Now that we’ve started a new year, the new Detroit school board is officially in charge of the state’s largest district. After spending the last two months in intensive orientation workshops, the seven members of the new board will be sworn in during a ceremony at Cass Tech on Wednesday. Then it’s time to get to work. In interviews with Chalkbeat, board members said their top priorities include a national search for a permanent superintendent — and possibly going to court to prevent the state from shuttering low-performing schools.
“I’m a community developer. I spend my day job fighting for investments in and across Detroit and what I’ve learned is that the closing of a neighborhood school is incredibly destabilizing, not just for children but for the entire community… I think we can do a lot better than shuttering schools without a plan.”
— Sonya Mays, member, new Detroit school board
Read on for more about the new board, the rest of the week’s education news, plus a few headlines that you might have missed over the holiday.
New year, new board
- Detroit’s school board hopes to raise money to hire a search firm to find the best permanent superintendent.
- Other board priorities include making sure students have access to textbooks and that teachers feel appreciated.
- The Detroit News says the one member is the youngest in Detroit school board history.
- State education leaders say they want to be a resource for the board. “I’m going to have high hopes until the board proves me wrong,” said state Superintendent Brian Whiston. “We can’t allow the district to move backward.”
- The board officially took over this week from Transition Manager Steven Rhodes who leaves office with mixed reviews.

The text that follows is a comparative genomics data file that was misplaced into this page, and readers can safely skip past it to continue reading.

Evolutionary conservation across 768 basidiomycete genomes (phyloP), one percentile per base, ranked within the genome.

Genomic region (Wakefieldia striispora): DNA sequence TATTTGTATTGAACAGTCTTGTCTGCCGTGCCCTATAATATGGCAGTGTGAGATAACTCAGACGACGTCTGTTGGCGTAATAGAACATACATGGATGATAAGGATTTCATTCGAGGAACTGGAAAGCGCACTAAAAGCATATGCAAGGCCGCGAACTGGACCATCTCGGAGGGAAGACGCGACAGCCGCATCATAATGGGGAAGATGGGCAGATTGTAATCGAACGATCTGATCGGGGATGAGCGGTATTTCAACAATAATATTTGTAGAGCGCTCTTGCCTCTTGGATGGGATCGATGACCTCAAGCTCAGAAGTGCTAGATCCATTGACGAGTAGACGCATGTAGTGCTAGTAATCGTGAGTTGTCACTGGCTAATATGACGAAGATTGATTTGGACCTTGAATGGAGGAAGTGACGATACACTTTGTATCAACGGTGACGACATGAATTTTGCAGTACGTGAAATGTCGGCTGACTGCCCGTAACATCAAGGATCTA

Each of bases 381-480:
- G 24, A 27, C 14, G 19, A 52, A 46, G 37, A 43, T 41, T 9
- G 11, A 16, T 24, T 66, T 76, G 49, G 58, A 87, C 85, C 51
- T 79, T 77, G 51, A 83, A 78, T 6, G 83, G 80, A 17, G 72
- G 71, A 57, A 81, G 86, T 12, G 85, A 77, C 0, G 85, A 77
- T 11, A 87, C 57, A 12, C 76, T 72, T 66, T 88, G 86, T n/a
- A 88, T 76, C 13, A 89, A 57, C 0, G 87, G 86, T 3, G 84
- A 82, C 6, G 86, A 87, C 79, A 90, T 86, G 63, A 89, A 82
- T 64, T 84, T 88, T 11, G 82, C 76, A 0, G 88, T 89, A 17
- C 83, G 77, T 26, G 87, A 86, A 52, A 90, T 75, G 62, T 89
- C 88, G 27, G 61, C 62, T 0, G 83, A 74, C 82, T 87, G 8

- In his final days, Rhodes issued a final statement, signing off “with a great sense of gratitude for the staff of DPSCD and for the Detroit community that supports DPSCD.”
- Rhodes reflected on his time helming district and noted several deals he made in recent weeks that could raise $12 million for the district.
- Among deals in the works is a plan to close a Detroit elementary/middle school and move students to a nearby high school.
- The U.S. Senate is scheduled to hold its first hearing next week on the Betsy DeVos nomination for education secretary. It’s one of several controversial hearings that critics say were scheduled for the same day to reduce public scrutiny.
- One of Michigan’s senators has already decided to vote no.
- DeVos has been the subject of sharp debate since her nomination. The Christian Science Monitor writes that Michigan’s schools story “offers perhaps the best preview of the free-market style education policies that could soon be getting a wider roll-out across America.”
- In dueling op/eds in the News, a Republican state lawmaker says DeVos will free local schools from burdensome federal and state mandates, while a former Democratic party and Detroit schools spokesman says DeVos is “scary on steroids.”
- A local activist recalls decades of fighting DeVos.
In other news:
- Experts say a substitute teacher shortage, related to fewer people becoming teachers, is causing turmoil in schools across the state.
- Two Hispanic girls told CNN that they experienced fear and trauma when their classmates started chanting ‘build the wall’ at a suburban middle school. One has transferred to a private school.
- Michigan earned a C-minus in a new report examining the nation’s schools.
- Gov. Rick Snyder vetoed a bill that would have allowed highway billboards on public school property.
- One advocate called on Detroit schools to beef up career and vocational training programs.
- All Michigan high school students will now learn CPR.
- Michigan schools can no longer restrain students or punish them using seclusion except in emergencies.
- New rules are designed to move civics to the front burner in schools.
- Advocates for charter schools and vouchers are planning a local celebration for national school choice week.
- A Michigan high school band could go to Washington to play the inauguration – if it can raise $36,000.
- A former Michigan teacher is going to prison for having sex with a student.